The decade of the 1950s saw the rise of actual "Teenagers."
While there have always been young people in their teen years, they were never really teenagers. Let me explain. In the past, few people actually graduated High School. The majority of young people were expected to go to work during their teen years, and accept the responsibilities of a full time job. Families were extended, and everyone was expected to pull his or her share of the load for supporting the family. This is why the majority of High School graduates before the 1950s were girls and not boys.
By 1950, only slightly more than half of the US population had a High School diploma (See graph). After High School only the well to do went to college. The vast majority of went to work. This meant that there was very little leisure time or extra money. But this changed with the 1950s.
Before the 1950s were the war years, and before that the Great Depression. And before that were the hard labor years when everyone worked because wages were low. But by the 1950s, well paying jobs were created in the Boom Years of the Eisenhower administration. Suddenly, the need for younger family members to go out and get jobs to support the family was no longer needed, and more young people were encouraged to stay in school. This meant that "Childhood Dependence" was dramatically increased, as young men and women 15, 16, 17, 18, etc, were no longer a part of the job market, but had more free time on their hands.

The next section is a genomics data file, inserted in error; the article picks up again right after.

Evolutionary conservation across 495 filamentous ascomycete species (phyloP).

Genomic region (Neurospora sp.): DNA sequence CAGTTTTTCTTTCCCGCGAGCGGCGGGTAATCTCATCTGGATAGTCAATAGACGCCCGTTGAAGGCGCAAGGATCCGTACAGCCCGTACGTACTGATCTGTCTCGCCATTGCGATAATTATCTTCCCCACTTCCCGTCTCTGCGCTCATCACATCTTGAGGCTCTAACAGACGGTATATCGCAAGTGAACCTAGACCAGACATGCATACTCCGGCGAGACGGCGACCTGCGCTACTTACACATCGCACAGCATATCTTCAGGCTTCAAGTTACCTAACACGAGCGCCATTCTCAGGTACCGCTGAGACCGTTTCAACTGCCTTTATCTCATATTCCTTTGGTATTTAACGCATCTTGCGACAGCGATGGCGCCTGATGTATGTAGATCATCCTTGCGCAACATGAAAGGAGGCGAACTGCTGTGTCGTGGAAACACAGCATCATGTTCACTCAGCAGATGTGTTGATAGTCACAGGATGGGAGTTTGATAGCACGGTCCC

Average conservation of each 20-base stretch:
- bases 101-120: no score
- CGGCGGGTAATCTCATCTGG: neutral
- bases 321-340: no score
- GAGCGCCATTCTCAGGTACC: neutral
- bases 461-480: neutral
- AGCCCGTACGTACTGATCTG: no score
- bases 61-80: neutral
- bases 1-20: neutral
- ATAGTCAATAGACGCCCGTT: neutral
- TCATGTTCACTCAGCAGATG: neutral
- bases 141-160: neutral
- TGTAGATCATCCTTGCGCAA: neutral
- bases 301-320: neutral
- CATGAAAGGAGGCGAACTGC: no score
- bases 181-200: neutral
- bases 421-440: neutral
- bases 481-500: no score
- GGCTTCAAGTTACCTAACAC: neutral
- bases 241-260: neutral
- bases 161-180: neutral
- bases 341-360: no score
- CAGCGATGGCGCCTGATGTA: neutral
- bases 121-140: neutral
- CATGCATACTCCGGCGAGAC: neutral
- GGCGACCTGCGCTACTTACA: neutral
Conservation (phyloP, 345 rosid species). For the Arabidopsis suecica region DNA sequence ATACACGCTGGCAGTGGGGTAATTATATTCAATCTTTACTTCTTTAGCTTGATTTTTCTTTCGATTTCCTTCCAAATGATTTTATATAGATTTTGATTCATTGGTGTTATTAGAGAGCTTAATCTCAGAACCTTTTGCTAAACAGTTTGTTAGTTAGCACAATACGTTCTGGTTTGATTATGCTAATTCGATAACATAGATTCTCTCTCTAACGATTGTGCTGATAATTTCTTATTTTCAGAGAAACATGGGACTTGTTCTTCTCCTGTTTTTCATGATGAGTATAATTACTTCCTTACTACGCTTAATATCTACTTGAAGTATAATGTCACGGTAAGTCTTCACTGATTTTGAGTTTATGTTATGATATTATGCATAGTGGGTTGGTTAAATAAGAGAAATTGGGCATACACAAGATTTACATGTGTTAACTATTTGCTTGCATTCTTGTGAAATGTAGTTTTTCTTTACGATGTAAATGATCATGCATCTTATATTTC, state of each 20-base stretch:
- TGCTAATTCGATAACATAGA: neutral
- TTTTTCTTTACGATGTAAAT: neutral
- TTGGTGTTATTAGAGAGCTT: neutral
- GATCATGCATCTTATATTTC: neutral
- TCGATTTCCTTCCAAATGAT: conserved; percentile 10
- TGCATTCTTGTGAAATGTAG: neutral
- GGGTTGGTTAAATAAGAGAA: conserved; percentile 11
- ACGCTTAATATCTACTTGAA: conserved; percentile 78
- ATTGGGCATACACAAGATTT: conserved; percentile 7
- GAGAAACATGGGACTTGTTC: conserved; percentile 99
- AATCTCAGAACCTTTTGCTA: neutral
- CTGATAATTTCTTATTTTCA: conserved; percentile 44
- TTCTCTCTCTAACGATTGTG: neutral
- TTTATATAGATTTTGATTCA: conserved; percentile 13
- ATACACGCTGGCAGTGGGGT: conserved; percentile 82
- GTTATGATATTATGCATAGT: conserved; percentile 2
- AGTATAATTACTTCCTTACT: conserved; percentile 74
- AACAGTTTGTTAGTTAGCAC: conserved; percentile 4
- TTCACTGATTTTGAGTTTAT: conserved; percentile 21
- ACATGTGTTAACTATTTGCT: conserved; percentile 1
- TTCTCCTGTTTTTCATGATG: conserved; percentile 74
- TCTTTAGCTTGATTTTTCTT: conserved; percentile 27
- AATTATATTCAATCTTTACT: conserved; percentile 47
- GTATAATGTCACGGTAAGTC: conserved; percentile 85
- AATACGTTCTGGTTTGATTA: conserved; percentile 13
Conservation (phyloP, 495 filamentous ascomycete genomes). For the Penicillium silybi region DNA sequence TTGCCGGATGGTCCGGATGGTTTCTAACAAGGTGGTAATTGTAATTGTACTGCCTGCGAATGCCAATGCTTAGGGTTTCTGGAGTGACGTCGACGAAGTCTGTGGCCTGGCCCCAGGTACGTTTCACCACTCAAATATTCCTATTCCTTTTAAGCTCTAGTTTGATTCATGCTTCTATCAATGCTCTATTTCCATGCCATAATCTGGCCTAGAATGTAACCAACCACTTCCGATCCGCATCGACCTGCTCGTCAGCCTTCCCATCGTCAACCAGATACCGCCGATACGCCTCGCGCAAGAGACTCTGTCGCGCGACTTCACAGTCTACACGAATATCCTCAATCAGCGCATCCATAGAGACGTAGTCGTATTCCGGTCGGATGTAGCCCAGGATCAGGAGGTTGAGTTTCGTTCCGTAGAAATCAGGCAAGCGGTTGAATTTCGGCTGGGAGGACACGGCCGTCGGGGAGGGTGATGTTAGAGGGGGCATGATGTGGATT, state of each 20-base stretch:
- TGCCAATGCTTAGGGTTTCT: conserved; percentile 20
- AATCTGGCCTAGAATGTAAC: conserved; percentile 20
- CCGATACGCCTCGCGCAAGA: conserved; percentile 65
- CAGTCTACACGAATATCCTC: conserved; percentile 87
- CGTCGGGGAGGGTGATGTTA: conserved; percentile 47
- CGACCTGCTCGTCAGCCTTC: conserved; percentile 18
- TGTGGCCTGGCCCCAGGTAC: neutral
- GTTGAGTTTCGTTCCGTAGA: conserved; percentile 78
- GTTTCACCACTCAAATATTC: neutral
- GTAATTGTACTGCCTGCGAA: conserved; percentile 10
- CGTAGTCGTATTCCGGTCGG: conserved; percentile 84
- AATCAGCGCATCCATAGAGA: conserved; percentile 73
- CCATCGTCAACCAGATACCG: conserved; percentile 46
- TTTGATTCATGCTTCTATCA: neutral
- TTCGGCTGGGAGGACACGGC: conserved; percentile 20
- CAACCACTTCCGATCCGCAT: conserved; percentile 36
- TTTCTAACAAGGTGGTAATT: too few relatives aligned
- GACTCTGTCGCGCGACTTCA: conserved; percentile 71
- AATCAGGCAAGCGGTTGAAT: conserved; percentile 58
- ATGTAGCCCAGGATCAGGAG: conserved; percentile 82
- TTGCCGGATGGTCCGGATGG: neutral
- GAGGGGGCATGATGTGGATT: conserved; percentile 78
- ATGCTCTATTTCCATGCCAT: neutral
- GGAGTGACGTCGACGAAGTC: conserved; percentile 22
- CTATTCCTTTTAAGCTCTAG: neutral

With this free time, more and more activities surrounded being teenager. As amounts of disposable incomes increased in this decade, more and more companies began marketing to this new ghroup of consumers. Clothing, Music, Fads, etc were specifically aimed at this new marketing niche, and the "Youth Culture" was born.
Much of this new culture was influenced by Hollywood which attempted to cash in on the yourth culture, by creating films aimed specifically at young people who were fast becoming the biggest attendees at movies and Drive-Ins. Films like "Rebel Without A Cause," "Blackboard Jungle" and even shlock films like "I Was A Teenage Werewolf" all attempted to cash in on this new market. Indirectly, films like these also helped to define the culture which was quickly being associated with blue jeans, motorcycles, rock & roll, and rebelliousness. It worked.
Hope this helps.